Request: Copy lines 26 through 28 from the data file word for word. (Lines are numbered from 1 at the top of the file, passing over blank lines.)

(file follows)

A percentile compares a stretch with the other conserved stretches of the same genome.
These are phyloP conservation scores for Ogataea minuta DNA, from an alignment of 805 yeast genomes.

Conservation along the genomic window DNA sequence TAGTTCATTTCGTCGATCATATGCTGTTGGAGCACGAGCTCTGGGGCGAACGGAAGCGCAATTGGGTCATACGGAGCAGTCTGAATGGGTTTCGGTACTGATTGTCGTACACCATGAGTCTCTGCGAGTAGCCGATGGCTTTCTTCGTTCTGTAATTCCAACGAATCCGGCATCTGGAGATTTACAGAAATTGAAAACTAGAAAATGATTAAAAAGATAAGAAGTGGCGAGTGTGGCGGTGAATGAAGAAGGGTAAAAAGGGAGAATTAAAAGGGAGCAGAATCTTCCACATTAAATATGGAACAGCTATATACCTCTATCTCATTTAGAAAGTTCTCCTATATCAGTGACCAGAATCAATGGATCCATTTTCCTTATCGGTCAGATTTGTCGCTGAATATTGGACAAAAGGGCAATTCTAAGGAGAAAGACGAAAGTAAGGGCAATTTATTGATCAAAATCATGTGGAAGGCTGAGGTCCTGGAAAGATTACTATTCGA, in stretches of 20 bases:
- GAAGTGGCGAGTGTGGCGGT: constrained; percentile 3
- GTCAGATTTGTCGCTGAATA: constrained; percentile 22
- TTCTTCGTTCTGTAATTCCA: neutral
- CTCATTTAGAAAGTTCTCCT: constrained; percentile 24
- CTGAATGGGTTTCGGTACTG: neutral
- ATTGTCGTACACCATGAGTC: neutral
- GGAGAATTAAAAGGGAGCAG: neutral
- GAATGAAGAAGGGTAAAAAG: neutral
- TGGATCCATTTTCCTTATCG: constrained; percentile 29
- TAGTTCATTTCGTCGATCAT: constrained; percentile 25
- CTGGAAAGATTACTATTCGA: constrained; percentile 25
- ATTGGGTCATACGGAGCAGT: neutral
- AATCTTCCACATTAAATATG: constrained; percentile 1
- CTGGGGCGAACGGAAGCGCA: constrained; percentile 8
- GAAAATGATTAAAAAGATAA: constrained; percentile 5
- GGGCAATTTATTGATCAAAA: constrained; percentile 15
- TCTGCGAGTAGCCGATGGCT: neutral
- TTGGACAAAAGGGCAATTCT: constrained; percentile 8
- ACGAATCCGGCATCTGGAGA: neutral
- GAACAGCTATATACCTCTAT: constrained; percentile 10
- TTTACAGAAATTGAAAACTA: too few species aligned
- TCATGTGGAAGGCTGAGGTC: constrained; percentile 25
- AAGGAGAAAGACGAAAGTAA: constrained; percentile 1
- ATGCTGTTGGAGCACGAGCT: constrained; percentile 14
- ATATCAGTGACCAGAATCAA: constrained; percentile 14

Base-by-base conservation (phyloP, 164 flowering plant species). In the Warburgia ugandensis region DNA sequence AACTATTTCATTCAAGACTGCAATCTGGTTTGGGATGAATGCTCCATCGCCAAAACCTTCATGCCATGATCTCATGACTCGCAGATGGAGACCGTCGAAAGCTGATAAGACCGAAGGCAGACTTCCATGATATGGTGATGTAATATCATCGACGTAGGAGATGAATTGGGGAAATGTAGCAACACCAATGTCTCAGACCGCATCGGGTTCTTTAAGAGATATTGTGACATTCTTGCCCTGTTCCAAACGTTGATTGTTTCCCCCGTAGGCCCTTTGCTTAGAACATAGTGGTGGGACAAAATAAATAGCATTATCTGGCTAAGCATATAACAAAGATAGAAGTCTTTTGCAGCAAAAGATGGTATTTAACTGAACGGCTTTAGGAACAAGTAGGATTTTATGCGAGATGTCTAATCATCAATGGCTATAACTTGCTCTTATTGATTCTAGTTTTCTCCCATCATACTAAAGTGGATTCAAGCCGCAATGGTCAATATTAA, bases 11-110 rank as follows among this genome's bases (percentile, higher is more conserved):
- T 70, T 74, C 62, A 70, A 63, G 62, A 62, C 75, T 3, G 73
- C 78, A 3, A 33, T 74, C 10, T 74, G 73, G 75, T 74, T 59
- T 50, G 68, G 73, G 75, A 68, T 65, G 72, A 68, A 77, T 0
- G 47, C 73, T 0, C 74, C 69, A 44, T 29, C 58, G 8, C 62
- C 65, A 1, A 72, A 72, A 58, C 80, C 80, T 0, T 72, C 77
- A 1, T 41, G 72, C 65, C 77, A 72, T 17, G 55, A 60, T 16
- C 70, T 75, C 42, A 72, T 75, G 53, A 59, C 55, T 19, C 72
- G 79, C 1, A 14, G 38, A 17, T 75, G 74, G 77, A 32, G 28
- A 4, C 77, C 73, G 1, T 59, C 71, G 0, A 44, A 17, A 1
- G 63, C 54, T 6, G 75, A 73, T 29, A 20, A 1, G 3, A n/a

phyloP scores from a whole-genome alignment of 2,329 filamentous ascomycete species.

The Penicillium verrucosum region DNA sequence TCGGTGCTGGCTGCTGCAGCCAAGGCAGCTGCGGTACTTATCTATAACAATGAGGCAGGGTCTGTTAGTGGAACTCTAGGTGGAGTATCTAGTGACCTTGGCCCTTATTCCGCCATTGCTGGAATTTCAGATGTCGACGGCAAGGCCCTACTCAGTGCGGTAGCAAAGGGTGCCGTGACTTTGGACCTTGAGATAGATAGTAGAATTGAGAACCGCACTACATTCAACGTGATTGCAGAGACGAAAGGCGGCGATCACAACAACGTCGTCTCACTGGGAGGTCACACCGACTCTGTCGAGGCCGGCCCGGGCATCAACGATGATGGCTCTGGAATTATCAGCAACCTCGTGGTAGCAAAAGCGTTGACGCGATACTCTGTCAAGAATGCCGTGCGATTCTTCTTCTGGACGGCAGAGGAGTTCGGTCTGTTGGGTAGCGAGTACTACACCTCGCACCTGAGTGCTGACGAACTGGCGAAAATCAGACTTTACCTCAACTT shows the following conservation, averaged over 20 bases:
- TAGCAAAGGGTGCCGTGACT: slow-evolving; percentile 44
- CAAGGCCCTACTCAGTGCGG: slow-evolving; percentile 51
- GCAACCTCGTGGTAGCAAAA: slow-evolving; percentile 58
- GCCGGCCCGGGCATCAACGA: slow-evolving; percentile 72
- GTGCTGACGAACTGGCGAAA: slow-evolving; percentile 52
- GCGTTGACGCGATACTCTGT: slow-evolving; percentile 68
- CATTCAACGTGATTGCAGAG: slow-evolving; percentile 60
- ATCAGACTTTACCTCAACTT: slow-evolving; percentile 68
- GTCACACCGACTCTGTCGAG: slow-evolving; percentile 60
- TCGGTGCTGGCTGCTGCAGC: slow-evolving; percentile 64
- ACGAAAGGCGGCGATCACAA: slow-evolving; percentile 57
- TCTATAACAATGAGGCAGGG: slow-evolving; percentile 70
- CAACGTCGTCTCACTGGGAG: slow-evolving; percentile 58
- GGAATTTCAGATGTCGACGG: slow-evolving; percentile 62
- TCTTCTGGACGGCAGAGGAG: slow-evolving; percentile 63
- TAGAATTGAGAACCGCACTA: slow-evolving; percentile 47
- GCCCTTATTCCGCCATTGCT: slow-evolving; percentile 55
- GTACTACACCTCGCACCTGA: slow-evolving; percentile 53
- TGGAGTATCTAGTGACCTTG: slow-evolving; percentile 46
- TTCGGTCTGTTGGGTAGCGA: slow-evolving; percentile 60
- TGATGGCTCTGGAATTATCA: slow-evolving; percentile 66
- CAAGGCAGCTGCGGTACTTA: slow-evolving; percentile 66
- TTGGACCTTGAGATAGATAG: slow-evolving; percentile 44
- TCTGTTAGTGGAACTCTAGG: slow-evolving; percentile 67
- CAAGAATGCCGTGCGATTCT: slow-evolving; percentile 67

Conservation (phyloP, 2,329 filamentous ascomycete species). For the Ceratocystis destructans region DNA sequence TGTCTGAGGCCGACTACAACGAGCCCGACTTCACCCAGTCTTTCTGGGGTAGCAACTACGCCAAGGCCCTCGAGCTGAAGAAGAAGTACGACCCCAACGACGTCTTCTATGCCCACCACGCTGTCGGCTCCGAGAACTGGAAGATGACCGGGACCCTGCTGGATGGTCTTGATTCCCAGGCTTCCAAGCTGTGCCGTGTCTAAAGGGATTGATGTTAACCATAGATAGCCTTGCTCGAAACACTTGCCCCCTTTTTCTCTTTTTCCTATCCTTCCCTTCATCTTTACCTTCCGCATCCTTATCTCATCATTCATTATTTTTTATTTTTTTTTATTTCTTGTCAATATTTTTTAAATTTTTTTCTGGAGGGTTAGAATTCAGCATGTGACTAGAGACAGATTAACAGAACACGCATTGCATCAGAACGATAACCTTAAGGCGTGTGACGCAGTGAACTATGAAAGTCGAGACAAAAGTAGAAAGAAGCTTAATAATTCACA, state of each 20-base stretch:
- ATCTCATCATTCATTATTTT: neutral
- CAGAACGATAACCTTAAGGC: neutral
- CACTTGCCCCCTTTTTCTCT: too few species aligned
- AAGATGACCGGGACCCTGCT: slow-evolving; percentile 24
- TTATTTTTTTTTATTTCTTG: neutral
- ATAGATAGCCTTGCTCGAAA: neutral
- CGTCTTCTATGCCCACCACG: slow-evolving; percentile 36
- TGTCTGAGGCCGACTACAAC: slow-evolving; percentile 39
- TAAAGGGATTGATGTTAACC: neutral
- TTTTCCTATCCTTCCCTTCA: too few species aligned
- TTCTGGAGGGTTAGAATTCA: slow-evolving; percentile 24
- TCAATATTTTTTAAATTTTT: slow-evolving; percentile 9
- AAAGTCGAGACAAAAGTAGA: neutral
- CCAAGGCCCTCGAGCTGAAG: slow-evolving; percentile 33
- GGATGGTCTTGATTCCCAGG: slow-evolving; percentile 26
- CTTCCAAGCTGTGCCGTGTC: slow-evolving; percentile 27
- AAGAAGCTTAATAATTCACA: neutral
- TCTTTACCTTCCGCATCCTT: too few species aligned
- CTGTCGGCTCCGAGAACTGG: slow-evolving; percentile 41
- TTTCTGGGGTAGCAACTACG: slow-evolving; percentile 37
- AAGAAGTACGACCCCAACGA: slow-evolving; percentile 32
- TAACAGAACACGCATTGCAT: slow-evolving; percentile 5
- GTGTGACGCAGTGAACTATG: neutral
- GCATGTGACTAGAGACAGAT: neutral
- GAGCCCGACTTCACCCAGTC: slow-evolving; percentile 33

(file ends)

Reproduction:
- AAGGAGAAAGACGAAAGTAA: constrained; percentile 1
- ATGCTGTTGGAGCACGAGCT: constrained; percentile 14
- ATATCAGTGACCAGAATCAA: constrained; percentile 14